“Quit telling us it’s accurate study,” Pedroncelli said at the lectern, supported by a group of 10 or so opponents 

The Planning Department said its study was plenty accurate. “It is our view that the appellant has not demonstrated nor provided substantial evidence to support a claim that the [evaluation plan] fails to conform to the requirements of [California Environmental Quality Act],” said Sherie George, a senior planner.   

Ronen and her peers ultimately agreed. 

Roberto Hernandez, a longtime community activist and often referred to as “the Mayor of the Mission,” yelled out after the vote: “Business as usual!” He continued to yell at the supervisors before being escorted out by Sheriff’s deputies. 

When asked for comment following the decision, Pedroncelli told Mission Local: “Don’t even start with me.” 

After five years, the battle had become ugly. Ronen mentioned an Oct. 1 letter from Moshayedi’s lawyer that, as she put it, “compared these hardworking activists to RICO criminals,” or, essentially, mobsters.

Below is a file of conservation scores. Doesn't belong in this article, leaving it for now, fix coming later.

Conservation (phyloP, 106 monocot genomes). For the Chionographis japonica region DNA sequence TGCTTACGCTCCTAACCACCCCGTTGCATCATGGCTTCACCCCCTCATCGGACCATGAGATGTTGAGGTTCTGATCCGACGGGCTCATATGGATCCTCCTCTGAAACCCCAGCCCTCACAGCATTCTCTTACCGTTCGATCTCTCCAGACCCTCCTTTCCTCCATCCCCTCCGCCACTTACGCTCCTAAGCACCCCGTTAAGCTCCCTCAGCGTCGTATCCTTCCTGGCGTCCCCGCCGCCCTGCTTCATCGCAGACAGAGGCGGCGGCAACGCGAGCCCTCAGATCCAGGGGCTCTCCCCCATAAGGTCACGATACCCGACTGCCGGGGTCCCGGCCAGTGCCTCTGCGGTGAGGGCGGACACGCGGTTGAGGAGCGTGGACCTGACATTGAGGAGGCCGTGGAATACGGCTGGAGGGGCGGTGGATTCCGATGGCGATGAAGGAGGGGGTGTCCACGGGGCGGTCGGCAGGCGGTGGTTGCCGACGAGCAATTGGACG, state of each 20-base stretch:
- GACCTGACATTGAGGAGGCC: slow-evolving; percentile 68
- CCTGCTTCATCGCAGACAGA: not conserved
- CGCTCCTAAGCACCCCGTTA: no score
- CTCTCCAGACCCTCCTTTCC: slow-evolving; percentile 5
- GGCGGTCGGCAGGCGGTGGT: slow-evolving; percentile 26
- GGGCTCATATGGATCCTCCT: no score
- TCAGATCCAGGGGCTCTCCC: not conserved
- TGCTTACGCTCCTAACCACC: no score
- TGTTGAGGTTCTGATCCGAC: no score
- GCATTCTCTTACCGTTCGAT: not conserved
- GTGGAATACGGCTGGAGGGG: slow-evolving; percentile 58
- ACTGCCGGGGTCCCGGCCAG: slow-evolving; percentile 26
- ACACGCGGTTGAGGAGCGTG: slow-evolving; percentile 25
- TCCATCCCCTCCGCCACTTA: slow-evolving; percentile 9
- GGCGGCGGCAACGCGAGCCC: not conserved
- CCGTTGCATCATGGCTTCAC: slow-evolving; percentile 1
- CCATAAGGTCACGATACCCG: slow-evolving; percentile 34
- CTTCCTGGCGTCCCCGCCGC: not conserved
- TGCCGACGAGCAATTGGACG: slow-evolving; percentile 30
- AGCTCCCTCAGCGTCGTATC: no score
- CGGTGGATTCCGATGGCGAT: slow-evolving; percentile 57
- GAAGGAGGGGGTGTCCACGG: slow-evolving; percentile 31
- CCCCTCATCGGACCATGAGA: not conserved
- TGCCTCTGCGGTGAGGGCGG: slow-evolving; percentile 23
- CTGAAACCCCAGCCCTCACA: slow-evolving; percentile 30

The letter alleged that in July a deal had fallen apart: The two parties had allegedly agreed that Moshayedi provide 1,500 square feet of retail space to a community-selected tenant at $2 per square foot for a 20-year term; 10 percent discounted rent for any grocery store tenants; and a $10,000 contribution to fund a mural on one of the project’s walls.

Additionally, United to Save the Mission, a coalition of nonprofit representatives fighting gentrification, had allegedly asked for $2 million to be donated to the San Francisco Foundation or a “New Mission Community Loan Fund,” which is controlled by the Mission Economic Development Agency, a nonprofit that builds and preserves affordable housing.  

“The actions of appellant, through [United to Save the Mission], are similar to those now being challenged in federal court under the federal RICO statute, as developers have begun fighting back against shakedown tactics by organized project opponents,” wrote David H. Blackwell, an attorney with Allen Matkins, Leck, Gamble, Mallory & Natsis LLP.